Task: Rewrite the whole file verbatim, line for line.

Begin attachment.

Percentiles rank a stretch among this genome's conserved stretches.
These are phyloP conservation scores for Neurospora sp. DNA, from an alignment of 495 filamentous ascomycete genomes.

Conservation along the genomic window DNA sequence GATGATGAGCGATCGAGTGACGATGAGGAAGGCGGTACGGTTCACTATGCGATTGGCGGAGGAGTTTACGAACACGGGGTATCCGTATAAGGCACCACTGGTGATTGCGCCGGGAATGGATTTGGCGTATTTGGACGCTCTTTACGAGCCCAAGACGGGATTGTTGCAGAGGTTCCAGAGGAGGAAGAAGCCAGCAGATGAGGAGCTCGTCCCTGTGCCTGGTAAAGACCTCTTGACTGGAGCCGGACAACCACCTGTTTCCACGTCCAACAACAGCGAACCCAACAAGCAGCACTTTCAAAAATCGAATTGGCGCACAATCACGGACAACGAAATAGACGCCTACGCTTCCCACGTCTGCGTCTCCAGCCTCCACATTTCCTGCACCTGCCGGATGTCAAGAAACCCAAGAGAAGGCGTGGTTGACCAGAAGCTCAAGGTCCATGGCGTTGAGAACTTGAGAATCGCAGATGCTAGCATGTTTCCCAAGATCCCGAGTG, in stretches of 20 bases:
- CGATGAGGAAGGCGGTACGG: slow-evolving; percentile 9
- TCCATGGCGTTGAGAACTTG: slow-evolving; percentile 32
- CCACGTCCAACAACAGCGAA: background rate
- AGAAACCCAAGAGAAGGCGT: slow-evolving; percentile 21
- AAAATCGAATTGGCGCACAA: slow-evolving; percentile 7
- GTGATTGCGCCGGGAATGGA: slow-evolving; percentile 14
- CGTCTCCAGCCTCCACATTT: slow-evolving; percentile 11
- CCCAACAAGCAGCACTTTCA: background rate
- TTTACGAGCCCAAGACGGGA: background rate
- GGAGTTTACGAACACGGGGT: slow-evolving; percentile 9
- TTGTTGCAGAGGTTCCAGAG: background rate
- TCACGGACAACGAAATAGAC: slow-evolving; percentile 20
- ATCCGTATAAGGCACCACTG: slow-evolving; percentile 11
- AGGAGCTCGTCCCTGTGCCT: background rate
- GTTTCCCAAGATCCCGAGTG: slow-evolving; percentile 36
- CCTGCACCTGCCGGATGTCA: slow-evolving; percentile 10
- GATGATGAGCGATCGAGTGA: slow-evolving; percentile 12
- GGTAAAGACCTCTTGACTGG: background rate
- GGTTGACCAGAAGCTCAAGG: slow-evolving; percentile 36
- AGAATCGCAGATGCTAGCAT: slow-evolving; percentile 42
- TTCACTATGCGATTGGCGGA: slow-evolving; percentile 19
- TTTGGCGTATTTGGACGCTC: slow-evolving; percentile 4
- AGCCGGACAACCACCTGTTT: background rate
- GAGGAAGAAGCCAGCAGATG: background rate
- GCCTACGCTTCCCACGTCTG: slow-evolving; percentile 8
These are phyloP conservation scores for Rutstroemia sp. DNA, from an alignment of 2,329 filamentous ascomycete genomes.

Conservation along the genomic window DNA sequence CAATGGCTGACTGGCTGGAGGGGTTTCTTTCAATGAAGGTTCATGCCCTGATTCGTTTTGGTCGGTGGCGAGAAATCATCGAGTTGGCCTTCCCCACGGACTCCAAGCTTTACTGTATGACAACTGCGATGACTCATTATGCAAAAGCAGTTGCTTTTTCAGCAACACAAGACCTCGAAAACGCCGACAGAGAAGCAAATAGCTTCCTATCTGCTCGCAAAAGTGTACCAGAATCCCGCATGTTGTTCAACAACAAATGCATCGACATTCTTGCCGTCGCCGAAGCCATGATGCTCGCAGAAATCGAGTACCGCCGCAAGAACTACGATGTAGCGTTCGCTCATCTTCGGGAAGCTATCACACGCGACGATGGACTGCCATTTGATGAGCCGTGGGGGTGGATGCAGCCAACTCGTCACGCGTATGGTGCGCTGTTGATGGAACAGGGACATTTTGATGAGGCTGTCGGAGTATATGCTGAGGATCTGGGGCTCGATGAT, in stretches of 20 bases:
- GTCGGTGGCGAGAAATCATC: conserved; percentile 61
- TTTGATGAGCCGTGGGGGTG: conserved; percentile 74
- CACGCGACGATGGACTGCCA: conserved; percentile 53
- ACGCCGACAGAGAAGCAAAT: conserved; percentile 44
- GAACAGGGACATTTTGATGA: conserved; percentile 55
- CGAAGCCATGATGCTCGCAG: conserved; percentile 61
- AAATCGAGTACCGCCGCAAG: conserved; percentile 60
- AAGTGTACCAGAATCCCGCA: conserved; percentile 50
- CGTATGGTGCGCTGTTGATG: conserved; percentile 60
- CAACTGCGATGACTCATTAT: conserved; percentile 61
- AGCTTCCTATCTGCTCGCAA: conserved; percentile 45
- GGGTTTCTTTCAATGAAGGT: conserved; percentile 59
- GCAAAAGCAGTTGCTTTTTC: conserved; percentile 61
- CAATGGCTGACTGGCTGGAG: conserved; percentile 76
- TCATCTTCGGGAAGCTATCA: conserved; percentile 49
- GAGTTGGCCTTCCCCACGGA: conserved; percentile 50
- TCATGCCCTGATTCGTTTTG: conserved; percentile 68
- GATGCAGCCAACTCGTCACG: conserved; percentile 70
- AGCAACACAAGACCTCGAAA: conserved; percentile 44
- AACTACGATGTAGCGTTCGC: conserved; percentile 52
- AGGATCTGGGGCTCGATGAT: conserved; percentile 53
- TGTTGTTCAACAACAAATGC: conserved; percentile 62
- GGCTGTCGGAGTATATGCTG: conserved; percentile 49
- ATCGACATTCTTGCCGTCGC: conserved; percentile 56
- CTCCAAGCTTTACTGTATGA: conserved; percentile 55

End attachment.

Percentiles rank a stretch among this genome's conserved stretches.
These are phyloP conservation scores for Neurospora sp. DNA, from an alignment of 495 filamentous ascomycete genomes.

Conservation along the genomic window DNA sequence GATGATGAGCGATCGAGTGACGATGAGGAAGGCGGTACGGTTCACTATGCGATTGGCGGAGGAGTTTACGAACACGGGGTATCCGTATAAGGCACCACTGGTGATTGCGCCGGGAATGGATTTGGCGTATTTGGACGCTCTTTACGAGCCCAAGACGGGATTGTTGCAGAGGTTCCAGAGGAGGAAGAAGCCAGCAGATGAGGAGCTCGTCCCTGTGCCTGGTAAAGACCTCTTGACTGGAGCCGGACAACCACCTGTTTCCACGTCCAACAACAGCGAACCCAACAAGCAGCACTTTCAAAAATCGAATTGGCGCACAATCACGGACAACGAAATAGACGCCTACGCTTCCCACGTCTGCGTCTCCAGCCTCCACATTTCCTGCACCTGCCGGATGTCAAGAAACCCAAGAGAAGGCGTGGTTGACCAGAAGCTCAAGGTCCATGGCGTTGAGAACTTGAGAATCGCAGATGCTAGCATGTTTCCCAAGATCCCGAGTG, in stretches of 20 bases:
- CGATGAGGAAGGCGGTACGG: slow-evolving; percentile 9
- TCCATGGCGTTGAGAACTTG: slow-evolving; percentile 32
- CCACGTCCAACAACAGCGAA: background rate
- AGAAACCCAAGAGAAGGCGT: slow-evolving; percentile 21
- AAAATCGAATTGGCGCACAA: slow-evolving; percentile 7
- GTGATTGCGCCGGGAATGGA: slow-evolving; percentile 14
- CGTCTCCAGCCTCCACATTT: slow-evolving; percentile 11
- CCCAACAAGCAGCACTTTCA: background rate
- TTTACGAGCCCAAGACGGGA: background rate
- GGAGTTTACGAACACGGGGT: slow-evolving; percentile 9
- TTGTTGCAGAGGTTCCAGAG: background rate
- TCACGGACAACGAAATAGAC: slow-evolving; percentile 20
- ATCCGTATAAGGCACCACTG: slow-evolving; percentile 11
- AGGAGCTCGTCCCTGTGCCT: background rate
- GTTTCCCAAGATCCCGAGTG: slow-evolving; percentile 36
- CCTGCACCTGCCGGATGTCA: slow-evolving; percentile 10
- GATGATGAGCGATCGAGTGA: slow-evolving; percentile 12
- GGTAAAGACCTCTTGACTGG: background rate
- GGTTGACCAGAAGCTCAAGG: slow-evolving; percentile 36
- AGAATCGCAGATGCTAGCAT: slow-evolving; percentile 42
- TTCACTATGCGATTGGCGGA: slow-evolving; percentile 19
- TTTGGCGTATTTGGACGCTC: slow-evolving; percentile 4
- AGCCGGACAACCACCTGTTT: background rate
- GAGGAAGAAGCCAGCAGATG: background rate
- GCCTACGCTTCCCACGTCTG: slow-evolving; percentile 8
These are phyloP conservation scores for Rutstroemia sp. DNA, from an alignment of 2,329 filamentous ascomycete genomes.

Conservation along the genomic window DNA sequence CAATGGCTGACTGGCTGGAGGGGTTTCTTTCAATGAAGGTTCATGCCCTGATTCGTTTTGGTCGGTGGCGAGAAATCATCGAGTTGGCCTTCCCCACGGACTCCAAGCTTTACTGTATGACAACTGCGATGACTCATTATGCAAAAGCAGTTGCTTTTTCAGCAACACAAGACCTCGAAAACGCCGACAGAGAAGCAAATAGCTTCCTATCTGCTCGCAAAAGTGTACCAGAATCCCGCATGTTGTTCAACAACAAATGCATCGACATTCTTGCCGTCGCCGAAGCCATGATGCTCGCAGAAATCGAGTACCGCCGCAAGAACTACGATGTAGCGTTCGCTCATCTTCGGGAAGCTATCACACGCGACGATGGACTGCCATTTGATGAGCCGTGGGGGTGGATGCAGCCAACTCGTCACGCGTATGGTGCGCTGTTGATGGAACAGGGACATTTTGATGAGGCTGTCGGAGTATATGCTGAGGATCTGGGGCTCGATGAT, in stretches of 20 bases:
- GTCGGTGGCGAGAAATCATC: conserved; percentile 61
- TTTGATGAGCCGTGGGGGTG: conserved; percentile 74
- CACGCGACGATGGACTGCCA: conserved; percentile 53
- ACGCCGACAGAGAAGCAAAT: conserved; percentile 44
- GAACAGGGACATTTTGATGA: conserved; percentile 55
- CGAAGCCATGATGCTCGCAG: conserved; percentile 61
- AAATCGAGTACCGCCGCAAG: conserved; percentile 60
- AAGTGTACCAGAATCCCGCA: conserved; percentile 50
- CGTATGGTGCGCTGTTGATG: conserved; percentile 60
- CAACTGCGATGACTCATTAT: conserved; percentile 61
- AGCTTCCTATCTGCTCGCAA: conserved; percentile 45
- GGGTTTCTTTCAATGAAGGT: conserved; percentile 59
- GCAAAAGCAGTTGCTTTTTC: conserved; percentile 61
- CAATGGCTGACTGGCTGGAG: conserved; percentile 76
- TCATCTTCGGGAAGCTATCA: conserved; percentile 49
- GAGTTGGCCTTCCCCACGGA: conserved; percentile 50
- TCATGCCCTGATTCGTTTTG: conserved; percentile 68
- GATGCAGCCAACTCGTCACG: conserved; percentile 70
- AGCAACACAAGACCTCGAAA: conserved; percentile 44
- AACTACGATGTAGCGTTCGC: conserved; percentile 52
- AGGATCTGGGGCTCGATGAT: conserved; percentile 53
- TGTTGTTCAACAACAAATGC: conserved; percentile 62
- GGCTGTCGGAGTATATGCTG: conserved; percentile 49
- ATCGACATTCTTGCCGTCGC: conserved; percentile 56
- CTCCAAGCTTTACTGTATGA: conserved; percentile 55